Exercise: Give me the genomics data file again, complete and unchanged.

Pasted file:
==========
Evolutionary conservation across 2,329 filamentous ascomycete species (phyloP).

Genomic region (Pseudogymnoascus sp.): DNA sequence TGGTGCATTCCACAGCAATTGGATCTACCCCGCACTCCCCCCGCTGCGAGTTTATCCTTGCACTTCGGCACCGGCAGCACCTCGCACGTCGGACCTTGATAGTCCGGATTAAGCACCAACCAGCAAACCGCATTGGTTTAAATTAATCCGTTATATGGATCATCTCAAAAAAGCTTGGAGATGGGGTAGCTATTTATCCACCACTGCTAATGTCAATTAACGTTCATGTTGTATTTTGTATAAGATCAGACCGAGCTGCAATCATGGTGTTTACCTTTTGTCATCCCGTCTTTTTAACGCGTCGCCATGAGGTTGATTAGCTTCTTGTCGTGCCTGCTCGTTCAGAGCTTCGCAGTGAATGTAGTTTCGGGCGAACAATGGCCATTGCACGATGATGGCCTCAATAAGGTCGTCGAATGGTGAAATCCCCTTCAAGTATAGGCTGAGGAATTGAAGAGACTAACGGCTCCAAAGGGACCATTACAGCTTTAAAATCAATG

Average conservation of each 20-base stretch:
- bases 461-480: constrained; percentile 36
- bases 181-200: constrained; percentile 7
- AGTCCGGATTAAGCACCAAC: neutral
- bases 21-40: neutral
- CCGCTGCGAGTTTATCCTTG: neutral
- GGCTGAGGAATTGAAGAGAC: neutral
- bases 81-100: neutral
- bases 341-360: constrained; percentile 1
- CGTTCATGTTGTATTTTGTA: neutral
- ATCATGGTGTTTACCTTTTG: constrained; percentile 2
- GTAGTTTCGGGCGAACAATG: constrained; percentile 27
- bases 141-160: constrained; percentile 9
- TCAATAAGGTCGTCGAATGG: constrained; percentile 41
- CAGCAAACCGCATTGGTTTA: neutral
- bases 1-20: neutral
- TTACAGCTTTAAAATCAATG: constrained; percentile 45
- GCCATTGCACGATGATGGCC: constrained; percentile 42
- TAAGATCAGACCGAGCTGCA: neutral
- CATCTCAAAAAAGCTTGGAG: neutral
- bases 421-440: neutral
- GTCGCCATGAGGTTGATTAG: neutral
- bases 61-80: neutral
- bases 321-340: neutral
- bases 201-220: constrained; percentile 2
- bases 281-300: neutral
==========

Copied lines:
Evolutionary conservation across 2,329 filamentous ascomycete species (phyloP).

Genomic region (Pseudogymnoascus sp.): DNA sequence TGGTGCATTCCACAGCAATTGGATCTACCCCGCACTCCCCCCGCTGCGAGTTTATCCTTGCACTTCGGCACCGGCAGCACCTCGCACGTCGGACCTTGATAGTCCGGATTAAGCACCAACCAGCAAACCGCATTGGTTTAAATTAATCCGTTATATGGATCATCTCAAAAAAGCTTGGAGATGGGGTAGCTATTTATCCACCACTGCTAATGTCAATTAACGTTCATGTTGTATTTTGTATAAGATCAGACCGAGCTGCAATCATGGTGTTTACCTTTTGTCATCCCGTCTTTTTAACGCGTCGCCATGAGGTTGATTAGCTTCTTGTCGTGCCTGCTCGTTCAGAGCTTCGCAGTGAATGTAGTTTCGGGCGAACAATGGCCATTGCACGATGATGGCCTCAATAAGGTCGTCGAATGGTGAAATCCCCTTCAAGTATAGGCTGAGGAATTGAAGAGACTAACGGCTCCAAAGGGACCATTACAGCTTTAAAATCAATG

Average conservation of each 20-base stretch:
- bases 461-480: constrained; percentile 36
- bases 181-200: constrained; percentile 7
- AGTCCGGATTAAGCACCAAC: neutral
- bases 21-40: neutral
- CCGCTGCGAGTTTATCCTTG: neutral
- GGCTGAGGAATTGAAGAGAC: neutral
- bases 81-100: neutral
- bases 341-360: constrained; percentile 1
- CGTTCATGTTGTATTTTGTA: neutral
- ATCATGGTGTTTACCTTTTG: constrained; percentile 2
- GTAGTTTCGGGCGAACAATG: constrained; percentile 27
- bases 141-160: constrained; percentile 9
- TCAATAAGGTCGTCGAATGG: constrained; percentile 41
- CAGCAAACCGCATTGGTTTA: neutral
- bases 1-20: neutral
- TTACAGCTTTAAAATCAATG: constrained; percentile 45
- GCCATTGCACGATGATGGCC: constrained; percentile 42
- TAAGATCAGACCGAGCTGCA: neutral
- CATCTCAAAAAAGCTTGGAG: neutral
- bases 421-440: neutral
- GTCGCCATGAGGTTGATTAG: neutral
- bases 61-80: neutral
- bases 321-340: neutral
- bases 201-220: constrained; percentile 2
- bases 281-300: neutral